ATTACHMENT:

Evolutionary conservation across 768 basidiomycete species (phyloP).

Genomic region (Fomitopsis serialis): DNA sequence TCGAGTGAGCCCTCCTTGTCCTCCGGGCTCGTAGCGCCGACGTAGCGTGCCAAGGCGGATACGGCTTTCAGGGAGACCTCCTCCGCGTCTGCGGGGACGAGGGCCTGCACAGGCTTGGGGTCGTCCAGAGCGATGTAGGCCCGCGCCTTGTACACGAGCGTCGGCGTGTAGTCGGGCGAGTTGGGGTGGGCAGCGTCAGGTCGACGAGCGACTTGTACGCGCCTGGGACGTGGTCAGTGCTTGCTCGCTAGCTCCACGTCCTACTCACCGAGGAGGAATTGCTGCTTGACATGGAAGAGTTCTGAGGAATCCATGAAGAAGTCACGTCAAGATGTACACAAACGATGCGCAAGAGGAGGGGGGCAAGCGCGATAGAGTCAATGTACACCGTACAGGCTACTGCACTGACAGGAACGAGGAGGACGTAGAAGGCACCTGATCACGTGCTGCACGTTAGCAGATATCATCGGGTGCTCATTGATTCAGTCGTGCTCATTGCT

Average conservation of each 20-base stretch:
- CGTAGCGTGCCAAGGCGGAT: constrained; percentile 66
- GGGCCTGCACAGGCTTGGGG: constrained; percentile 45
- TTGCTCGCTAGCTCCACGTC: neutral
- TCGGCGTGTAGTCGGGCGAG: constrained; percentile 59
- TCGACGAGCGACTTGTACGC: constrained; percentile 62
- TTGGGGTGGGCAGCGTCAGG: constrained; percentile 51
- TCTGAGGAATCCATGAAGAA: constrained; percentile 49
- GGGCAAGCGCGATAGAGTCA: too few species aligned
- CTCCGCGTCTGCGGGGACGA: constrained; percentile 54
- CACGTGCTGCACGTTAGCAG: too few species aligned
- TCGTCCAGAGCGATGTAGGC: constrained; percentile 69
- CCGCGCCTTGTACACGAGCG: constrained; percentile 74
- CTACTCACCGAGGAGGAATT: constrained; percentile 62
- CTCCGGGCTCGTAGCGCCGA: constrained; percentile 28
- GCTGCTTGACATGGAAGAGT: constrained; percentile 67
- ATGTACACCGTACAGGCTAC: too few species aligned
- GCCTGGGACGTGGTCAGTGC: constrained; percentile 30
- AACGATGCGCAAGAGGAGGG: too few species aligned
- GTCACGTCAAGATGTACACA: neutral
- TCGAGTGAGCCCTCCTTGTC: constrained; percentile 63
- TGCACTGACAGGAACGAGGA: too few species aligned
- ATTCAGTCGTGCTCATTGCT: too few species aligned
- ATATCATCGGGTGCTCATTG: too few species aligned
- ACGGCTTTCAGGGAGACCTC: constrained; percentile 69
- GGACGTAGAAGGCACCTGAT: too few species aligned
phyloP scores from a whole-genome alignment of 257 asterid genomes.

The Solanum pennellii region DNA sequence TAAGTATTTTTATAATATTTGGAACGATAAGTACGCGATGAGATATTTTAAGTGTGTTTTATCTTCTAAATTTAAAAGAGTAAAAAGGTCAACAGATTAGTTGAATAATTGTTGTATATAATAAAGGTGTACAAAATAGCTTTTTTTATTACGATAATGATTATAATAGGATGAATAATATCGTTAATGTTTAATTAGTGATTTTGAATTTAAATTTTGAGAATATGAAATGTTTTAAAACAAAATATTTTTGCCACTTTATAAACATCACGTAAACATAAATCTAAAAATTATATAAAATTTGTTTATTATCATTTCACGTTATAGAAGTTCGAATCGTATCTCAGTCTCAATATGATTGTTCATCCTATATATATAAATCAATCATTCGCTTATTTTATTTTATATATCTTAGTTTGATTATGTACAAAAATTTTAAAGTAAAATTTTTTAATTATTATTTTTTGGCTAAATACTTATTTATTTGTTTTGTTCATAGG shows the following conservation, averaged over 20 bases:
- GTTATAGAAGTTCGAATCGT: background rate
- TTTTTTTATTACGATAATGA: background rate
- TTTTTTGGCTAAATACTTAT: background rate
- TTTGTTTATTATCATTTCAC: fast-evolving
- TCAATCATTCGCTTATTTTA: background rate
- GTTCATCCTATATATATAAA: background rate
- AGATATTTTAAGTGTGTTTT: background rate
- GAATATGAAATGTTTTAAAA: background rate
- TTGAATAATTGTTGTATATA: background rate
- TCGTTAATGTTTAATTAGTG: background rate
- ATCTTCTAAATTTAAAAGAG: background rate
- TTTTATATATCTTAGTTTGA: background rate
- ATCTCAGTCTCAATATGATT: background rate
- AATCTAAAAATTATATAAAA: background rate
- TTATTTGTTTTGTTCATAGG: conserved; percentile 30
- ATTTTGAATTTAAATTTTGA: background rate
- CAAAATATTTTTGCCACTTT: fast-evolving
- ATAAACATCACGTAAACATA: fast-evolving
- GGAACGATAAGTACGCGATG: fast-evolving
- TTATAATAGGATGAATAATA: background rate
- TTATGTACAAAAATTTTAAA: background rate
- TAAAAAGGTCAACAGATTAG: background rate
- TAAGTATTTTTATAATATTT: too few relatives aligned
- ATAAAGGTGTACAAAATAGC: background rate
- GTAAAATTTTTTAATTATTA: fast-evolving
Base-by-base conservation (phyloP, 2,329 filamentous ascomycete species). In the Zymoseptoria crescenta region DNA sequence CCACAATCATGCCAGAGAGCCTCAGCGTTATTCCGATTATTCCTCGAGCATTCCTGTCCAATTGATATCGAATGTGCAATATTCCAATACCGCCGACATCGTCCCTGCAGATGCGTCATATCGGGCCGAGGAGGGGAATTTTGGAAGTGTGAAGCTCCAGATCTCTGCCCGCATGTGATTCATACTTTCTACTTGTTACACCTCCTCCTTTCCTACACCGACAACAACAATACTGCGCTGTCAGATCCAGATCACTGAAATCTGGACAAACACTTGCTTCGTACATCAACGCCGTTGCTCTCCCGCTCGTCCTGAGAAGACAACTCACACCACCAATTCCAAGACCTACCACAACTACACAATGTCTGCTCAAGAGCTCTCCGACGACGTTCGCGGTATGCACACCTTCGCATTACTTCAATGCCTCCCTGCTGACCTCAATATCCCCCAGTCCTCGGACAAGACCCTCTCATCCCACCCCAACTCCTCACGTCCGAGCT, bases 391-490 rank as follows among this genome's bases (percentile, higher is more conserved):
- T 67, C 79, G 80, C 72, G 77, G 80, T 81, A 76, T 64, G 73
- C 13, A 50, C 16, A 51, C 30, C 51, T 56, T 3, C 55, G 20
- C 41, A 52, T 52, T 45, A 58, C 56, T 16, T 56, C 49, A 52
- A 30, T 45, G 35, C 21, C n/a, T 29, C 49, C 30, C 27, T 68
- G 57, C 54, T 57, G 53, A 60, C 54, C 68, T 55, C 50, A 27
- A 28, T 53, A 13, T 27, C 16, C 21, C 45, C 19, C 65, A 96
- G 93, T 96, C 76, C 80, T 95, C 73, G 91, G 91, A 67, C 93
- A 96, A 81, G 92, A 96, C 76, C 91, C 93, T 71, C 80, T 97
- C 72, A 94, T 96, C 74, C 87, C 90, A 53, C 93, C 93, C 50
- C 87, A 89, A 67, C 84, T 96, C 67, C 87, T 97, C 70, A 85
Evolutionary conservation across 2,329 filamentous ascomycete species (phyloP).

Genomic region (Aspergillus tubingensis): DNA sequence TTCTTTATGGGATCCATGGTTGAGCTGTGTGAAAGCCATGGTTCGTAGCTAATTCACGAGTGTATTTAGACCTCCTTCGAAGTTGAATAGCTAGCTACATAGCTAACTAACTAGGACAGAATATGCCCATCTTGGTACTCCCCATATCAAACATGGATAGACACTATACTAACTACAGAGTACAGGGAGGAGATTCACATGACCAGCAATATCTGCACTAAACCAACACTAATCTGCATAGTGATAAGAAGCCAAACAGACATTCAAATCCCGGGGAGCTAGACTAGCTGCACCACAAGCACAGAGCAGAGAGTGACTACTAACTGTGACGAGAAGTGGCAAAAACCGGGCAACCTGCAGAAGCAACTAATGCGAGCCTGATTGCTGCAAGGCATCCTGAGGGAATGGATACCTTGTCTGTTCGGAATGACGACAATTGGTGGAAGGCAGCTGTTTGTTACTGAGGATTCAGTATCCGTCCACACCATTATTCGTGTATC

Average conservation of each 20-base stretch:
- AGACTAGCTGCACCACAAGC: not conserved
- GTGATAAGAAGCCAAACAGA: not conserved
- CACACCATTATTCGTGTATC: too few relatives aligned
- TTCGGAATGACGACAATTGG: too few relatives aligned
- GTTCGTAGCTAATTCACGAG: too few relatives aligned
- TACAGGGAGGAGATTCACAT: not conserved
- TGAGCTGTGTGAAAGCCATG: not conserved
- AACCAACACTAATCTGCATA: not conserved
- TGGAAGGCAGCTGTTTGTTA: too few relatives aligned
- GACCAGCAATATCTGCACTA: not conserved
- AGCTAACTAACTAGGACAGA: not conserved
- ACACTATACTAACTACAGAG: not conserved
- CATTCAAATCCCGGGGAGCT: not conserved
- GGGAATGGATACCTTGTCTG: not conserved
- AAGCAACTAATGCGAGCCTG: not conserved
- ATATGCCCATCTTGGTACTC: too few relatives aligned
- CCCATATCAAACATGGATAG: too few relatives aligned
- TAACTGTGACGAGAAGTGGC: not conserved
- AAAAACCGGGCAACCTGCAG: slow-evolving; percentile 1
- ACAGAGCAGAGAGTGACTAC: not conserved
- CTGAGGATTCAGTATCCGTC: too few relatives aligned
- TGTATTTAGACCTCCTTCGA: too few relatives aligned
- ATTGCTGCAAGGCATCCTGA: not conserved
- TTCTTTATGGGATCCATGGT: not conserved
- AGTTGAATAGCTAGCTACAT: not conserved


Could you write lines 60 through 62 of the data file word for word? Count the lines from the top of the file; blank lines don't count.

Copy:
- A 30, T 45, G 35, C 21, C n/a, T 29, C 49, C 30, C 27, T 68
- G 57, C 54, T 57, G 53, A 60, C 54, C 68, T 55, C 50, A 27
- A 28, T 53, A 13, T 27, C 16, C 21, C 45, C 19, C 65, A 96